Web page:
You might be able to take a marshrutka bound for small towns and villages, but more than likely you will need to have your own transport or hire a taxi. The fourth Struve Geodetic Arc in Ukraine is in Odesa Oblast in the village of Staro-Nekrasivka near the town of Izmail. It is approximately 265 km southwest of Odesa and about 100 km east of Galati in Romania, but you have to pass through Moldova. The marker point is a small obelisk monument on the side of the road.

We investigated ways of getting to this part of Ukraine when we were visiting the Danube Delta in Romania, and it’s not easy to reach – impossible by public transport and a long way from anywhere even with your own transport. If we ever get to see the Struve Geodetic Arc in Staro-Nekrasivka, it’s because we’ve made it to the Danube Delta in Ukraine and not because we feel compelled to see the monument!

Ancient and Primeval Beech Forests of the Carpathians and Other Regions of Europe (2007,2011,2017)

Location: Western and Southwestern Ukraine

Ukraine’s only UNESCO World Heritage Site listing in the Natural category is a forest. Or more accurately, swathes of ancient beech forest that have expanded across Europe over hundreds of years. The listing encompasses 78 locations in 12 European countries, fourteen of which are in Ukraine, most of them in the south-westerly Carpathian region of Ukraine.

The Beech Forests of the Carpathians earned themselves a place on the World Heritage list because of the endurance and longevity of a species of flora. The European Beech has been spreading across Europe since the end of the Ice Age, starting from isolated regions of the Alps, Carpathians, Dinarides, Mediterranean and Pyrenees. UNESCO recognises the beech forests because their “successful expansion across a whole continent is related to the tree’s adaptability and tolerance of different climatic, geographical and physical conditions”.

Prut River Yaremche Ukraine-3Yaremche in the Carpathians

How to get to the Ancient and Primeval Beech Forests of the Carpathians in Ukraine and visiting information

Most visitors to the Carpathian region of Ukraine base themselves in Yarameche where travel companies offer hiking, rafting and cycling trips and guided tours of the area. Another option is to stay in Rakhiv, a small town which is a growing centre for hiking and other outdoor activities. Rakhiv and Yaremeche are both on the (slow) train line and there are plenty of buses, but generally, the Carpathian towns are easy to travel to.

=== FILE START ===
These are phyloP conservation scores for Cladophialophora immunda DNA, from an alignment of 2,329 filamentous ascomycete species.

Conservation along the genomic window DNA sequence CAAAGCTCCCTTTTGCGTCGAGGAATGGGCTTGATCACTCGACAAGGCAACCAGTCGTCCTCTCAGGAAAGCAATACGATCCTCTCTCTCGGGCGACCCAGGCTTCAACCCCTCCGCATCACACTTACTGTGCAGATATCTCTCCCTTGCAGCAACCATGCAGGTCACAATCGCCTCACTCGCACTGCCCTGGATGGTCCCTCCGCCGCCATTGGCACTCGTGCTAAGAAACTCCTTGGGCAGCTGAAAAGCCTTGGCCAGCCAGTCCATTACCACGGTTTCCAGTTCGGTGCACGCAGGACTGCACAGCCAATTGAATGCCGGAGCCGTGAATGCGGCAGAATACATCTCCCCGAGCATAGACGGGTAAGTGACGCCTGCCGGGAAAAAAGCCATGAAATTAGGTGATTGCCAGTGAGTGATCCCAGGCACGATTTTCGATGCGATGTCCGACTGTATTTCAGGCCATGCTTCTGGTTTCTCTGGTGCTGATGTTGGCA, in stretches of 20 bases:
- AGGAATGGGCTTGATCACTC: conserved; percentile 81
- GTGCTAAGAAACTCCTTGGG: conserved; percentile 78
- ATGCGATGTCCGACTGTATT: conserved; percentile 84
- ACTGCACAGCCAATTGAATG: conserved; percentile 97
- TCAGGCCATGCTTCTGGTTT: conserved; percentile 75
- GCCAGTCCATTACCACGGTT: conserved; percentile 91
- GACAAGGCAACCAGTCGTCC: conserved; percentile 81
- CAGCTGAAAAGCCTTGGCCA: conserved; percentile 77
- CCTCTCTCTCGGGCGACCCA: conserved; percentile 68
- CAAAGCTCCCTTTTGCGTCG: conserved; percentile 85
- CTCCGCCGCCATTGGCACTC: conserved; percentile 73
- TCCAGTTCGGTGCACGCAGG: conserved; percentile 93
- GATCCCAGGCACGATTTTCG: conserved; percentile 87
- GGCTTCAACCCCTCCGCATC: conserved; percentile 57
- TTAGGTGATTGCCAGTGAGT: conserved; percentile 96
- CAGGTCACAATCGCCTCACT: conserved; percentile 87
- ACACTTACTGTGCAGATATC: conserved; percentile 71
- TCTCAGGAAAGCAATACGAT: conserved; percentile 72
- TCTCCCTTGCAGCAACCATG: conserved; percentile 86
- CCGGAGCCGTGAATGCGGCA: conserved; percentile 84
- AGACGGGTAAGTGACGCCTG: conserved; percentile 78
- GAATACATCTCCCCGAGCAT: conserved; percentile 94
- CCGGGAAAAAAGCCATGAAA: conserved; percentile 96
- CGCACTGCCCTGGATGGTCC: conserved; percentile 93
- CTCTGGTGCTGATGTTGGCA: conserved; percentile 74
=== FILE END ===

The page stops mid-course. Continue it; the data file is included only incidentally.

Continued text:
Many of areas that fall into the UNESCO listing are in the surrounding Carpathian Biosphere Reserve. Experienced Ukrainian or Russian speaking walkers might be able to hike independently although a guide is recommended. All of the areas are marked on the map.

One of the most accessible listings is the Roztochya Nature Reserve which is 30 km northwest of Lviv. With your own transport, it can be visited from Lviv, or you can take an organised excursion.

Residence of Bukovinian and Dalmatian Metropolitans (2011)

Location: Chernivtsi, Southern Ukraine

The Residence of Bukovinian and Dalmatian Metropolitans, built as a residential palace for a former bishop of the Eastern Orthodox church, was awarded UNESCO status due to it being an “outstanding example of 19th-century historicist architecture”. Historicism is another term for revivalism and was the main architectural style of the 19th century, with characteristics which revive historic architectural styles and combine them in an eclectic way. UNESCO believes the buildings display a “masterful synergy of architectural styles” with influences from the Byzantine period onward and reflecting the Austro-Hungarian Empire policy of religious tolerance.

A university was founded on the site in 1875 and today much of the complex is occupied by Chernivtsi National University. The grand red-brick building is resplendent with turrets and towers and is Ukraine’s very own Hogwarts. It is also one of the city’s main tourist attractions. Chernivtsi could be considered one of Ukraine’s hidden gems and is worth including on an off-the-beaten-track itinerary.

Palace Residence of Bukovinian and Dalmatian Metropolitans Chernivtsi University Chernivtsi Ukraine-6 - UNESCO World Heritage Sites in UkrainePalace Residence of Bukovinian and Dalmatian Metropolitans (Chernivtsi University) in Chernivtsi 

How to get to the Residence of Bukovinian and Dalmatian Metropolitans (Chernivtsi National University) and visiting information

Chernivtsi is located in southwest Ukraine, approximately 35 km north of the border with Romania. There are overnight trains from Kyiv to Chernivtsi and Chernivtsi to Odesa, as well as connections from Lviv, Ivano-Frankivsk and Kolomya. If the train timings don’t fit, there are plenty of buses and marshrutkas. You can also take a bus from Chernivtsi across the border into Romania and Moldova.

The Residence of Bukovinian and Dalmatian Metropolitans / Chernivtsi National University is about a 10 to 15-minute walk from the town centre. Alternatively, you can take a bus (#5, 5A, 22) or trolleybus (#1, 2, 4, 8) to Derzhuniversytet bus stop.

Wooden Tserkvas of the Carpathian Region in Poland and Ukraine (2013)

Location: Southeastern Ukraine / The Carpathians

The collection of ancient wooden churches of the Carpathians is the third UNESCO site shared with other countries. There are eight inscribed tserkvas (churches) in Ukraine (and eight in Poland). The churches were built using horizontal wooden logs by Orthodox and Greek Catholic communities between the 16th and 19th centuries and have survived in excellent condition to this day.